BMW has officially unveiled the 2014 i3 at a series of simultaneous events in New York, London and Beijing.

BMW has officially unveiled the 2014 i3 at a series of simultaneous events in New York, London and Beijing.

Described as a "revolutionary step towards sustainable mobility," the i3 has a familiar design which closely echoes the concept that was introduced at the 2011 Frankfurt Motor Show. Notable styling highlights include a distinctive grille, U-shaped LED headlights and a “black belt” that runs from the hood to the tailgate. The model also has rearward opening “coach” doors, “stream flow” side contours and 19- or 20-inch forged light-alloy wheels.

The interior reflects the model's eco-friendly roots as it comes equipped with "naturally treated leather, wood, wool and other renewable and recycled raw materials." Three different trim levels are available - Loft, Lodge and Suite - and even the entry-level model comes nicely equipped with air conditioning, USB/Bluetooth/SIM Card connectivity and a freestanding 6.5-inch iDrive display. Options include GPS navigation, automatic climate control, heated front seats and an electrically-operated glass roof.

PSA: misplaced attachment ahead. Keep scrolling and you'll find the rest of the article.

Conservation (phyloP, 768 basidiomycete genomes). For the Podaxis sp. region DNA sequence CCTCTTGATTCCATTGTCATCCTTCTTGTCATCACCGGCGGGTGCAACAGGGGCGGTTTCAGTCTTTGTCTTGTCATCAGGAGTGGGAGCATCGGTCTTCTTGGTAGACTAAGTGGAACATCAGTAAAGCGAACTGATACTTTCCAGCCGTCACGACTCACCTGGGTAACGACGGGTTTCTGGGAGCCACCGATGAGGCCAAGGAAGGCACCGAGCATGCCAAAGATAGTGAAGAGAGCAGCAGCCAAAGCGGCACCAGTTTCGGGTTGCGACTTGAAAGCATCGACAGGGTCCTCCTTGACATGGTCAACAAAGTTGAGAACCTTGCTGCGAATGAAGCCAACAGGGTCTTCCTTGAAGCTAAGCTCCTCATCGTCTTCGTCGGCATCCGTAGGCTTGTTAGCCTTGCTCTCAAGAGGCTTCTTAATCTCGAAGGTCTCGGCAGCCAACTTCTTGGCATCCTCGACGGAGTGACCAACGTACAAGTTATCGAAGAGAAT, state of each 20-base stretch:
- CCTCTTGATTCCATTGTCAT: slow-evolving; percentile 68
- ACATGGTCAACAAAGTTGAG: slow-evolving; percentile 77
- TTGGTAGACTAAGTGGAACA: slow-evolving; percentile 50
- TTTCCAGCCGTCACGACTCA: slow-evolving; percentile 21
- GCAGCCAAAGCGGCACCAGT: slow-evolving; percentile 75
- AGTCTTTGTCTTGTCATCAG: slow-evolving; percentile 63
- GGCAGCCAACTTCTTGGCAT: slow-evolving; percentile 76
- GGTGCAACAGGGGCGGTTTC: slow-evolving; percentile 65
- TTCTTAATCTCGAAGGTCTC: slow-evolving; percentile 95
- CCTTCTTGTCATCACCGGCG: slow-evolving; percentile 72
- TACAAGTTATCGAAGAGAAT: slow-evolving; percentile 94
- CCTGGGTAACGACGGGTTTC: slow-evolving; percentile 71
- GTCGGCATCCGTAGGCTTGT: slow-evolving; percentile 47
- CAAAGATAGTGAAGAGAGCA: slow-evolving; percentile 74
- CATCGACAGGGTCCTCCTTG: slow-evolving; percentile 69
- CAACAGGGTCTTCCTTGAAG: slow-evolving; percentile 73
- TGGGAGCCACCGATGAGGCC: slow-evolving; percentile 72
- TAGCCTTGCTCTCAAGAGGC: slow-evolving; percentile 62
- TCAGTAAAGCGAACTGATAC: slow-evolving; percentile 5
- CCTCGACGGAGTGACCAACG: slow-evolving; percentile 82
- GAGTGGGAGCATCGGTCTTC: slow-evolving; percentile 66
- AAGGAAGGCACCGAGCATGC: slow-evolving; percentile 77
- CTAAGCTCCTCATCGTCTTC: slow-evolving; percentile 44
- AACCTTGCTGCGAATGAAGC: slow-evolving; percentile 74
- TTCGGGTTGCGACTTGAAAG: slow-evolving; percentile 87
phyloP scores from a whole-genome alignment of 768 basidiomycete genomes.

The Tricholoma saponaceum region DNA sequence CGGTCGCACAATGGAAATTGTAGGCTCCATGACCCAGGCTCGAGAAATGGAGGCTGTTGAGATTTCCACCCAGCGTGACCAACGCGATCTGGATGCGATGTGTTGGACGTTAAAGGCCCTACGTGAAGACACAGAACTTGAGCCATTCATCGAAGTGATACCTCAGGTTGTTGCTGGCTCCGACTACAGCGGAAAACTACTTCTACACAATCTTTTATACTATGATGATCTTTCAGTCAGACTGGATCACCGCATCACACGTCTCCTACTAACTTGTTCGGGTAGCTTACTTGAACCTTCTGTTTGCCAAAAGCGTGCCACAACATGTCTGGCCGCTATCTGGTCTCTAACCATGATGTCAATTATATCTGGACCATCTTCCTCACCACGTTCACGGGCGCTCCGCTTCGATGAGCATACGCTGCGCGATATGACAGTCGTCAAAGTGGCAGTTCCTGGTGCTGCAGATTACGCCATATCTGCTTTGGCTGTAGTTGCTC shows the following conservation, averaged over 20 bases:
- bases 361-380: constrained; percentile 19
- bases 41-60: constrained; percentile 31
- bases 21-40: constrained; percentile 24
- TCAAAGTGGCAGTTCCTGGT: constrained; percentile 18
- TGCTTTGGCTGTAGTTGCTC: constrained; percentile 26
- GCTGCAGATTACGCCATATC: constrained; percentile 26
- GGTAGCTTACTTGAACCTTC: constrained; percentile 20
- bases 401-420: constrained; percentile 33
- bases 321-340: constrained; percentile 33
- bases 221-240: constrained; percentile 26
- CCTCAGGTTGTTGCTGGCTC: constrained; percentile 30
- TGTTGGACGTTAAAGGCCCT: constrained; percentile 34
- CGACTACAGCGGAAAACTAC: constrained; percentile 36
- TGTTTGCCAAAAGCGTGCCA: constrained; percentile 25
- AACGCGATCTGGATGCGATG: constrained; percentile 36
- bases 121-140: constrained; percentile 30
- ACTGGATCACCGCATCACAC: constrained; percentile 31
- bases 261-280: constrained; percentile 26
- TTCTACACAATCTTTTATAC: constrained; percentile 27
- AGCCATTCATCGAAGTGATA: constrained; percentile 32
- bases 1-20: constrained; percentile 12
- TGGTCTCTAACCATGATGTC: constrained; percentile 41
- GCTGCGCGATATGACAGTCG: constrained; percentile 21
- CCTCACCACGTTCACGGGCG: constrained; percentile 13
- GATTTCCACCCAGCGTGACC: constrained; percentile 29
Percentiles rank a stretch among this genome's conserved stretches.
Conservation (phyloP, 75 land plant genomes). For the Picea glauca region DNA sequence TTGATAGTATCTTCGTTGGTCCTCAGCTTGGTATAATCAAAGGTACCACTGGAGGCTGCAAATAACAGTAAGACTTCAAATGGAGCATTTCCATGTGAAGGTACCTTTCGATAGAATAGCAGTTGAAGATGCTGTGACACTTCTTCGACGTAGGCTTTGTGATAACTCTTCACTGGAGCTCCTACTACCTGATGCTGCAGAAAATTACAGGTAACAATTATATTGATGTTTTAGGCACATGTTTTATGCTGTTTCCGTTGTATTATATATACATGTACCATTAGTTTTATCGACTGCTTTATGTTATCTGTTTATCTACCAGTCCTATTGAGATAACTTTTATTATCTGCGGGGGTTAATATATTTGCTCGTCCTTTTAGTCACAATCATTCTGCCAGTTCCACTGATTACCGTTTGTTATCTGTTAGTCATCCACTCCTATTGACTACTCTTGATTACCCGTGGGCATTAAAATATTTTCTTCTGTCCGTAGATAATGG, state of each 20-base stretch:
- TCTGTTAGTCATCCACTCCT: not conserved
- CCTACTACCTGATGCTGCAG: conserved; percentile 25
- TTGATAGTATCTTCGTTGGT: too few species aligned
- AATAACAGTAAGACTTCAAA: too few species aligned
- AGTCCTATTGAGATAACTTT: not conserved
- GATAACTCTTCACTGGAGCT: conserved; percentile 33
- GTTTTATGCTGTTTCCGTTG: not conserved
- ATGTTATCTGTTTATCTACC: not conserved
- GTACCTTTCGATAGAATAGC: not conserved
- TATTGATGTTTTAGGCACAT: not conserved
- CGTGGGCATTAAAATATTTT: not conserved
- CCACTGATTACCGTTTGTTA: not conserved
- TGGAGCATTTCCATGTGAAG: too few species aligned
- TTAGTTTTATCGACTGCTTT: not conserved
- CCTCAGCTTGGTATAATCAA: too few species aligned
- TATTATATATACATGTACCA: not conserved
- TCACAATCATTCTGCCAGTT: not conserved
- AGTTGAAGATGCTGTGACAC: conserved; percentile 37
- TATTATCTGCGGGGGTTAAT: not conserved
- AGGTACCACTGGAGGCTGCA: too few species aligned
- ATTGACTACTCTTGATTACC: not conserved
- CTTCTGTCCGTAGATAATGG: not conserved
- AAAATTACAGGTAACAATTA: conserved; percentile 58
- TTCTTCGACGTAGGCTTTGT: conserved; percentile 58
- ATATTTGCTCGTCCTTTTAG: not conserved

Motivation is provided by a 22 kWh lithium-ion battery and an electric motor that develops 170 HP (125 kW) and 250 Nm (184 lb-ft) of torque. It is connected to a single-speed transmission that enables the rear-wheel drive model to accelerate from 0-100 km/h in 7.2 seconds, hit a top speed of 150 km/h (93 mph) and travel 130 – 160 kilometers (81 – 99 miles) on a single charge. While this doesn't sound like much, BMW says the typical driver only travels 64 km (39.7 miles) on a daily basis.

The model can also be equipped with a range-extending two-cylinder petrol engine that "maintains the charge of the lithium-ion battery at a constant level, while on the move, as soon as it dips below a specified value." This enables the i3 REX to have a combined maximum range of approximately 300 km (180 miles).

The 2014 BMW i3 will be priced from €34,950 in Germany, £25,680 (after a £5,000 government grant) in the U.K. and $41,350 - excluding a $925 destination & handling fee - in the United States.